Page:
Facts are not enough

Say what you like about Donald Trump but he is an exceedingly successful politician. For all his obvious faults (the management chaos helped boost the sales of newspapers and wrote material for comedians), the man inspired passions and somehow every issue in the world’s most significant nation became all about him.

Even with his criminally inept (the world’s most advanced country having significantly more Covid cases and deaths than India and Brazil – which are both developing nations. Incidentally, when someone wrote a Linkedin post about how Singapore needed to ban people from places like India and the Philippines, I replied that we needed to ban white Americans for spreading misinformation along with the disease – my comment was deleted by Linkedin for “bullying” – but apparently it was OK to talk about banning people from Indian and the Philippines even if White Americans are more likely to give you Covid than an Indian or Pilipino) management of Covid-19, he still managed to get more votes than anyone else in history and one can say that the 2020 election was not so much a case about Biden winning but Trump losing – a case of more people voted against him rather than for Joe Biden. Furthermore, one cannot rule out the possibility that should he run again in 2024, he may well be back in the White House.

I will undoubtedly come under fire for what I’ve just written and its worth understanding why people whom you might deem a rational and decent would cheer on a man who openly targeted an ethnic group (the one that actually does work in the USA – or as one Mexican guy said “the group that actually makes love to women”) and didn’t seem to find anything wrong with the fact that Neo-Nazis and members of the KKK felt so embolden during his stint in the White House.

So rather than talk about his policies, let’s look at why he’s managed to inspire so much passion. The answer lies in what the man is – which is a brilliant sales man. The Donald instinctively understands that humans are essentially emotional and when it comes to buying products and services, how feel about the said product or service is perhaps more important than the dry details of that product or service’s benefit. If you look at what Donald Trump did in 2016, you’ll notice that what he was doing was creating feelings about himself rather than reeling off product benefits. He made it such that his opponent, a known “policy wonk” turned out to be dry and well, the less said the better.

Sure, we live in an environment where marketing has become “left brained” where data analytics and research consultants have grown in stature at the expense of creative agencies. Whilst the more technical side of marketing communications may be on the rise, some of the best drivers of sales have come from advertising that brings out feelings.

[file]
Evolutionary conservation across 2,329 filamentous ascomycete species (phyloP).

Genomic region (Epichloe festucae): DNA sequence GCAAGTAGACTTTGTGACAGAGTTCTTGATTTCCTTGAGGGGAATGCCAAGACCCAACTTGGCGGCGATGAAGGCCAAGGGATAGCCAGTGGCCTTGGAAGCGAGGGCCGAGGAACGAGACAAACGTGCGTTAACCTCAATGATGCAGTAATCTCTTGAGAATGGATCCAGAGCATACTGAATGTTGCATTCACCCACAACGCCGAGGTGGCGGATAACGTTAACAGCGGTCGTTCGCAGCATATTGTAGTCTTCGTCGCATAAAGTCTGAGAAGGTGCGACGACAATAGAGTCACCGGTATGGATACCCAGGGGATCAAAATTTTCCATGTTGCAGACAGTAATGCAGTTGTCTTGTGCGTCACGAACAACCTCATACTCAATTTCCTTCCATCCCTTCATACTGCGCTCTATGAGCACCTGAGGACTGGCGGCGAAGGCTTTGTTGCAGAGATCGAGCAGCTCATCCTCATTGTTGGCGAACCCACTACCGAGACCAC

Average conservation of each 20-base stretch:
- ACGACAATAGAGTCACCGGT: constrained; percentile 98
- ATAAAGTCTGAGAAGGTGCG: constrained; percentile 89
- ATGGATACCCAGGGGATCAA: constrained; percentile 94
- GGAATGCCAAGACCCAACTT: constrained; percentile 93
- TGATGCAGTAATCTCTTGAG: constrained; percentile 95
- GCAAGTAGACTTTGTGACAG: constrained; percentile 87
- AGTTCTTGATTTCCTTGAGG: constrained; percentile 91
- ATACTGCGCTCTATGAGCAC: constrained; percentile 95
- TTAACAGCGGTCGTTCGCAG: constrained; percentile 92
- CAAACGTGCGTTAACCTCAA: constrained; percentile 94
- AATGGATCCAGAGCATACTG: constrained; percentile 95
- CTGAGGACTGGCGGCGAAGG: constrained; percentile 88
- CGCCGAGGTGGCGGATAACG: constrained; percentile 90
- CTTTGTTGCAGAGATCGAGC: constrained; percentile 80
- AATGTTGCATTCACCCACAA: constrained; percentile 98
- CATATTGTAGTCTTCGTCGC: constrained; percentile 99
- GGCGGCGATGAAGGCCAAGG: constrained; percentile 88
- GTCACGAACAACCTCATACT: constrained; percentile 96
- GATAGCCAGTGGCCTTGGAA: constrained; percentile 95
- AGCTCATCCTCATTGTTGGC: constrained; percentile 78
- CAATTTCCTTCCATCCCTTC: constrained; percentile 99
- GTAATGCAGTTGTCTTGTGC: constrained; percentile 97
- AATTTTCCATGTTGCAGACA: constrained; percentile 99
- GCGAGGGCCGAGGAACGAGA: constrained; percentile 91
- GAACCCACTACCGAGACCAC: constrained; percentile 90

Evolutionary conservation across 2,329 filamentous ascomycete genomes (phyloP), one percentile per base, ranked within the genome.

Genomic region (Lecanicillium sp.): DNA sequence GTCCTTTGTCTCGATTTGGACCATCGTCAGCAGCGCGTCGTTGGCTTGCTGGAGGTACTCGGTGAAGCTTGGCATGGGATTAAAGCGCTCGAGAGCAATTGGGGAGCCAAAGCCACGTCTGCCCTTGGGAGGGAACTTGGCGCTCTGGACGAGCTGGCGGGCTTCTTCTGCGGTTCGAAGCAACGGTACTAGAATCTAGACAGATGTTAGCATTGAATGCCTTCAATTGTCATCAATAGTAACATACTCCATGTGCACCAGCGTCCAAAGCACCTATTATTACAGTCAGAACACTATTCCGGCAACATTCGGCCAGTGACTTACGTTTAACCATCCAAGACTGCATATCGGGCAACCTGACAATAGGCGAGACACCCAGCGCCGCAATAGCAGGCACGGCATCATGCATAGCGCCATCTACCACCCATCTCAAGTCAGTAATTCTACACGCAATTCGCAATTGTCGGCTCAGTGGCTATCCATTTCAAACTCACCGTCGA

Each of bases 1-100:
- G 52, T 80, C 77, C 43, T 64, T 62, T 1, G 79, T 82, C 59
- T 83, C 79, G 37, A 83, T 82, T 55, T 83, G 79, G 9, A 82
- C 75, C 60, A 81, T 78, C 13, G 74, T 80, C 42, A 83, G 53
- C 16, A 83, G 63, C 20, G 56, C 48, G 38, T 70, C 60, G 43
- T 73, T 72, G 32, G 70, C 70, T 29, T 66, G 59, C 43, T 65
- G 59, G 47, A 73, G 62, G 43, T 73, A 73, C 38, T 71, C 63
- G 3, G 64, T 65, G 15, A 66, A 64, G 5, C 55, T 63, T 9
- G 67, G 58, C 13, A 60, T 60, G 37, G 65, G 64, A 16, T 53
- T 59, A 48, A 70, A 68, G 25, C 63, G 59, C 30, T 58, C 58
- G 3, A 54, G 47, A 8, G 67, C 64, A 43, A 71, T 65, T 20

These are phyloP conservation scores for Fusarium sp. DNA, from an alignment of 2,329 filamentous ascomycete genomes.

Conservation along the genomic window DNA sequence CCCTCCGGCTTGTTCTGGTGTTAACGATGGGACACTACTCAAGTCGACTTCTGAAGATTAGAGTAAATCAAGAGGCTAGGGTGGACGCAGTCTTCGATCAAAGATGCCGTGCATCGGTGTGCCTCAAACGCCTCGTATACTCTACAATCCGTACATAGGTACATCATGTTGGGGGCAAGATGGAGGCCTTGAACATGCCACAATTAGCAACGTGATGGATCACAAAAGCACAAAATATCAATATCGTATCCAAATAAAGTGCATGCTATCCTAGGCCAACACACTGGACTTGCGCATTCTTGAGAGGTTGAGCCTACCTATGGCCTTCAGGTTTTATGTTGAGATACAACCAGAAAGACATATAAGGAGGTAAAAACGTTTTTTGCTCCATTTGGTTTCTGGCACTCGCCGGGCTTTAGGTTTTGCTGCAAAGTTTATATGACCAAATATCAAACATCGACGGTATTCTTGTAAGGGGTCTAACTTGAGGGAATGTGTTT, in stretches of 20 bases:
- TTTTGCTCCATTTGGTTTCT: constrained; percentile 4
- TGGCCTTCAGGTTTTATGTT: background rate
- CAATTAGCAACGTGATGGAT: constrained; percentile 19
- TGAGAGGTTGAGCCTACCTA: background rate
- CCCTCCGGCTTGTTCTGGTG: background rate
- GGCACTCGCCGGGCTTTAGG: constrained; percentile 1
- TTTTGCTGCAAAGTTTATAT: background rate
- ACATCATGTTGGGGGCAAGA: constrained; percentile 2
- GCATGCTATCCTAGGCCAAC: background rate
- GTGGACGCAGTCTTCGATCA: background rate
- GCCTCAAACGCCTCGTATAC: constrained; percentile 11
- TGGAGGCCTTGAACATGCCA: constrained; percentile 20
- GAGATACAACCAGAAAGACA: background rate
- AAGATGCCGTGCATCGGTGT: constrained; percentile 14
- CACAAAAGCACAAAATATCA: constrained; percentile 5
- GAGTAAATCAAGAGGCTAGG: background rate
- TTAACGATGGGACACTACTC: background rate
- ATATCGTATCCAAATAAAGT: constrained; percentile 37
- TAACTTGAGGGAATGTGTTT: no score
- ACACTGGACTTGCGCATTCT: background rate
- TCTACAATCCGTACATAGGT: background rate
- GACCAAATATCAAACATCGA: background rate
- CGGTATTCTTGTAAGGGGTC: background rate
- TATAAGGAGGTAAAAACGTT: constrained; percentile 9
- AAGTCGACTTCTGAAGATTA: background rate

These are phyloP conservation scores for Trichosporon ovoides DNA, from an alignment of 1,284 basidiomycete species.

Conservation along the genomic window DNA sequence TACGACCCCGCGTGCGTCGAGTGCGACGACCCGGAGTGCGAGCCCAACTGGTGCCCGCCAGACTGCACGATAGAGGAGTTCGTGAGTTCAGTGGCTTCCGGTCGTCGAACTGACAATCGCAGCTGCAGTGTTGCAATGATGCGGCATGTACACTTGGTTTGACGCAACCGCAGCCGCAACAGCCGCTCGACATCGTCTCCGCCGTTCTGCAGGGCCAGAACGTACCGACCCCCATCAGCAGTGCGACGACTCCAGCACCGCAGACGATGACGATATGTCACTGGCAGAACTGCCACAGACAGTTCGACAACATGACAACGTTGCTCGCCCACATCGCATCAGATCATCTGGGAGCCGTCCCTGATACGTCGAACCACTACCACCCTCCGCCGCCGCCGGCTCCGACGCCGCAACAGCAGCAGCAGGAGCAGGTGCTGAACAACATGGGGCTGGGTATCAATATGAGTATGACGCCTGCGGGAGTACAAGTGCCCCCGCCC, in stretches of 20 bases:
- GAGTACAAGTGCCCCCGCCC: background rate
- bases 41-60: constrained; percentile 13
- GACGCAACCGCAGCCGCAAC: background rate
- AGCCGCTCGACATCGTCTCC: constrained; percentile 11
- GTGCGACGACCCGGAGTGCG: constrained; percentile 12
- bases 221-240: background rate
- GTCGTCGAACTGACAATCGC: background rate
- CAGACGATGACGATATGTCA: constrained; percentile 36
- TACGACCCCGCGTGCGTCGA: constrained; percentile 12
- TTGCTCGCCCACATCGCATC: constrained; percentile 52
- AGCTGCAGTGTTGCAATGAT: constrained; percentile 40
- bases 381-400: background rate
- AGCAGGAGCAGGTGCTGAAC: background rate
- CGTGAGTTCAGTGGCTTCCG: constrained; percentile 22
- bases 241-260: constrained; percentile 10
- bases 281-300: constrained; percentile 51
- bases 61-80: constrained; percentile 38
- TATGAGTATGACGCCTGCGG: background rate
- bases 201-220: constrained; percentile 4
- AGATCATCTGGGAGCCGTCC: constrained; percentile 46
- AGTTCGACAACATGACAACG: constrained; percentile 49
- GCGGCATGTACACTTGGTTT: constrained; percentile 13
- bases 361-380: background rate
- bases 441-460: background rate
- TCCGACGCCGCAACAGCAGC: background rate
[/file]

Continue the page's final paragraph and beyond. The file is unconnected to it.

David Ogilvy famously said “When I write an advertisement, I don’t want you to tell me that you find it ‘creative.’ I want you to find it so interesting that you buy the product.”

Bill Bernbach, the legendary creative director of DDB went further and made the point that “Facts are not enough.” [LINK]

A great salesman needs to tell a story and Trump did tell stories that people wanted to hear. He was fact checked and for the most part found to be lying or to use his words “telling truthful hyperbole.” What fact checkers forgot was that Trump had made it such that facts were not really relevant.

When I was an intern in Citibank back in 1999, my then boss, Mr. Eddie Khoo would tell us that “there is no sale without a story.” Trump told stories and people could feel whatever he was saying, regardless of the facts.

Let’s look at the comparison in Singapore. Our ministers are good at reeling of statistics. If you talk about open door policies on immigration, they will inevitably reel of a bunch of statistics on how that benefits you, the voter.

However, even if those statistics are true, they don’t tell a believable story, especially if you’re talking to a forty something year old retrenched PMET who can’t get a job and has a mortgage to pay and all he notices is that the HR manager in ever company he’s applied to happens to be from a particular nationality.

Which tells a more believable story? One that reiterates statistics or the one that people can relate to from their gut?

Yes, facts are important. You have to be truthful and not lie and mislead people. However, just telling facts on their own won’t do the trick. You need to make the facts relevant.

Credit where credit is due. The Donald told stories that people could relate to and made it such that dry facts on their own didn’t matter.

This is something that people need to remember. Having data is good. Having facts on your side is good. However, you’re not going to get very far if you can’t make the data relevant to your audience.


Tang Li

*Although I’ve been based mainly in Singapore for nearly two decades, I’ve had the privilege of being able meet people who have crossed borders and cultures. I’ve befriended ministers and ambassadors and worked on projects involving a former head of state. Yet, at the same time, I’ve had the privilege of befriending migrant labourers and former convicts. All of them have a story to tell. All of them add to the fabric of life. I hope to express the stories that inspire us to create life as it should be.




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